The Mines and Geosciences Bureau (MGB) MIMAROPA Region’s Geosciences Division commenced its geohazard databasing and vulnerability risk assessment (VRA) of Busuanga, Palawan, February 26 to March 14.
The updating of geohazard maps and database of Busuanga, and gathering of data for VRA will enable the office to calculate how many people, how much built-up zones (square kilometers), and determine the length of roads exposed to flooding and rain induced landslides.
Overflow of this river in Purok 4, Brgy. Sto. Niño reaches up to the location of the bamboo, even with just 2 hours of continuous heavy rainfall. The low-lying area on the other side of the river experience up to chest-deep flash flood
Flood prone areas identified are those adjacent to the coast due to occurrence of storm surges (Barangays Concepcion, Bogtong, Panlaitan, Salvacion, Buluang, New Busuanga, Maglalambay, and San Isidro). Meanwhile, some inner barangays experience localized flooding due to insufficient drainage systems.
Residents in Purok 3, Barangay Maglalambay have experienced mass movements nearby their houses during intense rainfall events.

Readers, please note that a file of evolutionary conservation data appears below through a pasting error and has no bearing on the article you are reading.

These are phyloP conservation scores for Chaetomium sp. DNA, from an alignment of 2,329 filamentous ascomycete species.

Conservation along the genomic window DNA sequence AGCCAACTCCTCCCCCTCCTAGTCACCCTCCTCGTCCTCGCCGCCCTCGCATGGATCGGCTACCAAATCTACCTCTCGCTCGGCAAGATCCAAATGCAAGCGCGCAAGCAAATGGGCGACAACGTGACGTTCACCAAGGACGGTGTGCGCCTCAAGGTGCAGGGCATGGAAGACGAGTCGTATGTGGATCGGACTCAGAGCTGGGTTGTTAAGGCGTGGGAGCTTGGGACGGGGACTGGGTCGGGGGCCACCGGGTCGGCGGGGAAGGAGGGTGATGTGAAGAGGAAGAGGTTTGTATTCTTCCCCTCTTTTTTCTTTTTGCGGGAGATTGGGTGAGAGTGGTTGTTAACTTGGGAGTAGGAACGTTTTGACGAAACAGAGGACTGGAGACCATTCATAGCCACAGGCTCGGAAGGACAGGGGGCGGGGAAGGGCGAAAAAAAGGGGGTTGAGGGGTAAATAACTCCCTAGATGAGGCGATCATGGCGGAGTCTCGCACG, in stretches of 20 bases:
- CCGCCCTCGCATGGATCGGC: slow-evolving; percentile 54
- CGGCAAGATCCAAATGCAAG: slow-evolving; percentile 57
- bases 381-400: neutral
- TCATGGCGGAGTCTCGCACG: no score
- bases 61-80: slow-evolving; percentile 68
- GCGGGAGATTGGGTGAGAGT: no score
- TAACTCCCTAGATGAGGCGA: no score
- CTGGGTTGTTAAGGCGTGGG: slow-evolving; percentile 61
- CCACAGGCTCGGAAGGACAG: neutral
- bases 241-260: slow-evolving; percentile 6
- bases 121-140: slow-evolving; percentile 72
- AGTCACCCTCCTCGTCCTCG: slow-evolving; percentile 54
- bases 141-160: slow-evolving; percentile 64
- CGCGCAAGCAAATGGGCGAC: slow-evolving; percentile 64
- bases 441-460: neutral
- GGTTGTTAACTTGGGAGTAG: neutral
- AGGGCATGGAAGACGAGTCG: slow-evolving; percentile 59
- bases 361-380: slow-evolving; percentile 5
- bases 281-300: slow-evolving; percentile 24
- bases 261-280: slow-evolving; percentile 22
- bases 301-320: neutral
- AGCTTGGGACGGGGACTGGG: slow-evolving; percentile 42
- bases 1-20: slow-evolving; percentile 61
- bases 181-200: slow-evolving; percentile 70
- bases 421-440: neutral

Landslide prone areas in the municipality are mostly along road cuts, including Barangays Sto. Niño, Sagrada, Bogtong, Salvacion, Old Busuanga, Buluang, New Busuanga, Maglalambay, Cheey, Quezon, San Rafael, and San Isidro.
Steep cut slopes along the national highway nearby the boundary of Barangays Salvacion and Old Busuanga show evidence of landslide occurrences.
Most of the areas are underlain by chert beds of the Liminangcong Formation. The bedded structure of the underlying lithology can lead to daylighting structures that promote mass movements in the form of rockslides and topples along roadcuts.
A landslide prone area situated along a roadcut going to Purok 1, Brgy.Cheey
The underlying lithologies (rock/soil) are some of the oldest rocks in the Philippines (Late Permian to Early Cretaceous in age) and also very deformed formations which lend to its rather weak characteristic once exposed to the earth’s atmosphere.
Information, education, and communication (IEC) materials such as posters and pamphlets relating to flooding, landslide, and karst subsidence geohazards were distributed to the municipality and barangay LGUs.